Regrets, fears and gloom shroud Dantewada as jawans laid to rest

Families of slain personnel struggle to cope with sudden loss as colleagues say the sacrifice of the jawans has only furthered their resolve to take part in anti-Naxal combat operations

April 27, 2023 09:46 pm | Updated April 28, 2023 12:51 am IST - DANTEWADA

Mortal remains of police personnel who lost their lives in an IED attack by Naxalites on Wednesday, during a wreath-laying ceremony, in Dantewada, on April 27, 2023.

Mortal remains of police personnel who lost their lives in an IED attack by Naxalites on Wednesday, during a wreath-laying ceremony, in Dantewada, on April 27, 2023. | Photo Credit: PTI

Reshma Kartam had lost her father and a policeman brother to Maoist violence in the past, but she still wasn’t prepared for the loss of her husband, Rajuram Kartam.

Kartam (25), a gopaniya sainik (secret soldier or informer) with the Chhattisgarh Police’s District Reserve Guard (DRG), had been active in anti-insurgency operations.

“After losing my brother Umakant, a DRG jawan himself, in an anti-Naxal operation last November, I had become more fearful. He [Kartam] understood, and even discussed the threats his job entailed, but it was a way of life for him. My worst fears have come true,” says Ms. Reshma, as she mourns her husband, one of the 10 security personnel killed in a Maoist ambush near Dantewada’s Aranpur on Wednesday. A civilian driver too was killed in the attack.

Seated a few metres away from her husband’s coffin, Ms. Reshma breaks down in tears holding her one-year-old son in her arms. Many more grieving people – mostly relatives of the slain jawans – surround her at Dantewada’s Police Ground at Karli, as they await the beginning of the wreath-laying ceremony.

And it’s not just families who find themselves struggling with the loss and uncertainty about their future in a conflict zone like Bastar. Friends and ex-colleagues have also assembled, as have families of jawans who died in Maoist attacks in the past.

R.R. Kunjam, a DRG constable who has accompanied parents of deceased jawan Lakhmuram Markam, says Markam’s death won’t be a deterrent for him and has only furthered his resolve to take part in combat operations.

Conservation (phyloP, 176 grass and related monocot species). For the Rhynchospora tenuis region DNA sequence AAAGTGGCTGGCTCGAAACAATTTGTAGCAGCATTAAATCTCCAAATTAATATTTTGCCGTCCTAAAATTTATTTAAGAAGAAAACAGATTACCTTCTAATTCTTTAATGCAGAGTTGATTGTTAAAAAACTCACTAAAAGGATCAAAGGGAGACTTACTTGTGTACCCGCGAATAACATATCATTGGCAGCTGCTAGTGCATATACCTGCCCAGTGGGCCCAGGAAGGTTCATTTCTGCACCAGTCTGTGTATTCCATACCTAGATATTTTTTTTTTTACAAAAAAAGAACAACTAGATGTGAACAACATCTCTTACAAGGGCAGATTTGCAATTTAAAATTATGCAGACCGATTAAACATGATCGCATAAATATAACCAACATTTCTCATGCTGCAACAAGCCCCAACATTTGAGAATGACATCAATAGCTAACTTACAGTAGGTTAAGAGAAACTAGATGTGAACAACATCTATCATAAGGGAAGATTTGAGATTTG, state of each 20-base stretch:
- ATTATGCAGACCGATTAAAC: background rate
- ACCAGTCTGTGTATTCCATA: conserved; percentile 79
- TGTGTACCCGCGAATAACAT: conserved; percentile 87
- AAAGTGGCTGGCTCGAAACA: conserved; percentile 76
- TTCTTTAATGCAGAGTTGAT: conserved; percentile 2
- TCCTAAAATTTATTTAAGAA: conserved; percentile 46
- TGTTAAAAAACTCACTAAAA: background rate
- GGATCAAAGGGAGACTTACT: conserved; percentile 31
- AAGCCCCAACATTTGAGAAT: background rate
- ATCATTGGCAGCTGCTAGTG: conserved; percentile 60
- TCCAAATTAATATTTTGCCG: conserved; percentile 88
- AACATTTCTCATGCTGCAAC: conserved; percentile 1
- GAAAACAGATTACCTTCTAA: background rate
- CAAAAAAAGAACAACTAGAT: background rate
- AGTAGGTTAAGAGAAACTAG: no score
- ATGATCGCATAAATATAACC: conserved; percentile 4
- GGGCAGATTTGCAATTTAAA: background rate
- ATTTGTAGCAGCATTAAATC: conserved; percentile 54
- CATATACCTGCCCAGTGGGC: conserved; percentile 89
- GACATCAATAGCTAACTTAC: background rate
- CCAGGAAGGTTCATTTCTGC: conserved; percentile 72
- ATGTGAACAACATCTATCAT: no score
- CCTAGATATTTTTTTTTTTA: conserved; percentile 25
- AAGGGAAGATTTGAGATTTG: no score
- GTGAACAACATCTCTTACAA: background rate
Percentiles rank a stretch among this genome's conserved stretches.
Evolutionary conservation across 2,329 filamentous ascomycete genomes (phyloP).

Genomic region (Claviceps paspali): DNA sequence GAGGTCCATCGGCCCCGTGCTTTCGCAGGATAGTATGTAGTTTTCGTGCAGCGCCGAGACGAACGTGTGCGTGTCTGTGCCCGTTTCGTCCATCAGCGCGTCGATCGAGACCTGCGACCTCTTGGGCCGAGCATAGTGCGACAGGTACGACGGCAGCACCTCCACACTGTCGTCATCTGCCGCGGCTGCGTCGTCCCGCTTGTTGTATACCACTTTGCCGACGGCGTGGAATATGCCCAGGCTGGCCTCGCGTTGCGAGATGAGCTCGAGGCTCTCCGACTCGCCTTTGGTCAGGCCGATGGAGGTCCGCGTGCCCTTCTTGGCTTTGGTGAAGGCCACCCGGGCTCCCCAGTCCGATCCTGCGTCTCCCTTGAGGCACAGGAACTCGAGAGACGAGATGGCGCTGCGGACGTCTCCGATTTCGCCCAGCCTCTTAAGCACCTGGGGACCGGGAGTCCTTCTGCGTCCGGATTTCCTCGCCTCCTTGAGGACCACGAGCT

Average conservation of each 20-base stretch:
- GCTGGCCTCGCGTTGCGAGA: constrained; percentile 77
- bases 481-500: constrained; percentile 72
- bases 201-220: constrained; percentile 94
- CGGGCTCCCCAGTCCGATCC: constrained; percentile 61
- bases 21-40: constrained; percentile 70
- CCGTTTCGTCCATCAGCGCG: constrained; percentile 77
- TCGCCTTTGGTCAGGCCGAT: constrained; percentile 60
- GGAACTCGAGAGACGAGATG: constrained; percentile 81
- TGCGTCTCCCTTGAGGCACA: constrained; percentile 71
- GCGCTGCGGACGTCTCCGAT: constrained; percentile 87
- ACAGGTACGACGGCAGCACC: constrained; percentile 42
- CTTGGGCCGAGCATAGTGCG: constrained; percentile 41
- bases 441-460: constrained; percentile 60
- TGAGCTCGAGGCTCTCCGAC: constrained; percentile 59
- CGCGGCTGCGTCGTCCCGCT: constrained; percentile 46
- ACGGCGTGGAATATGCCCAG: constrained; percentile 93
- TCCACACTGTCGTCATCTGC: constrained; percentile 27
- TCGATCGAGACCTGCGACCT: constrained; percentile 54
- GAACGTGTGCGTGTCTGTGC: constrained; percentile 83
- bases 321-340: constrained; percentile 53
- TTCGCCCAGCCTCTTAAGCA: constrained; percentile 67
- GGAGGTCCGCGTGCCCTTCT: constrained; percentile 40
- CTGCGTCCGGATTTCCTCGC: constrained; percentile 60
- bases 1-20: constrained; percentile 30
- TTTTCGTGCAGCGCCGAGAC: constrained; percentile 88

The DRG, a locally raised force, comprises several veterans like Markam who was associated with the Chhattisgarh Police since the days of Salwa Judum (now-banned militia mobilised by police), and surrendered Maoists, who make up nearly 50% of the force. Joga Kawasi, one such surrendered Maoist-turned-policeman, was among the casualties of Wednesday’s attack.

Some families have immediate challenges to deal with amid the Maoist threat. Munglu Ram Mandavi, for example, has come to collect his brother Dulgo Mandavi’s body but unlike most others, won’t be taking it back to their village. “The sarpanch has asked us not to perform his last rites there because the Maoists won’t let it happen,” he says. The funeral would eventually take place in the Dantewada police headquarters.

Mangaldehi Yadav, the widow of civilian driver Dhaniram, expects a fair compensation to raise her two children, aged 15 and seven. The word shaheed (martyr) is written on Dhaniram’s coffin too.

As the day wears on, Chief Minister Bhupesh Baghel arrives for the ceremony. Amidst chants of Bharat Mata Ki Jai, he lays wreaths and later carries the coffins of the jawans. He condoles the deaths and says the fight against the Naxals will be intensified. Families, however, say that such assurances have been made many times in the past.

Reflecting the pessimism is another voice – activist Soni Sori - who has also come to attend the wreath laying.

“Whether it is the Congress or the BJP, there have been repeated claims about pushing back Maoists. But one incident and it’s all back to square one. Who will bring lasting peace to the region so that we don’t have to see grieving faces like these,” asks Ms. Sori, pointing towards the rows of chairs behind her that are occupied by friends and families of the slain men.

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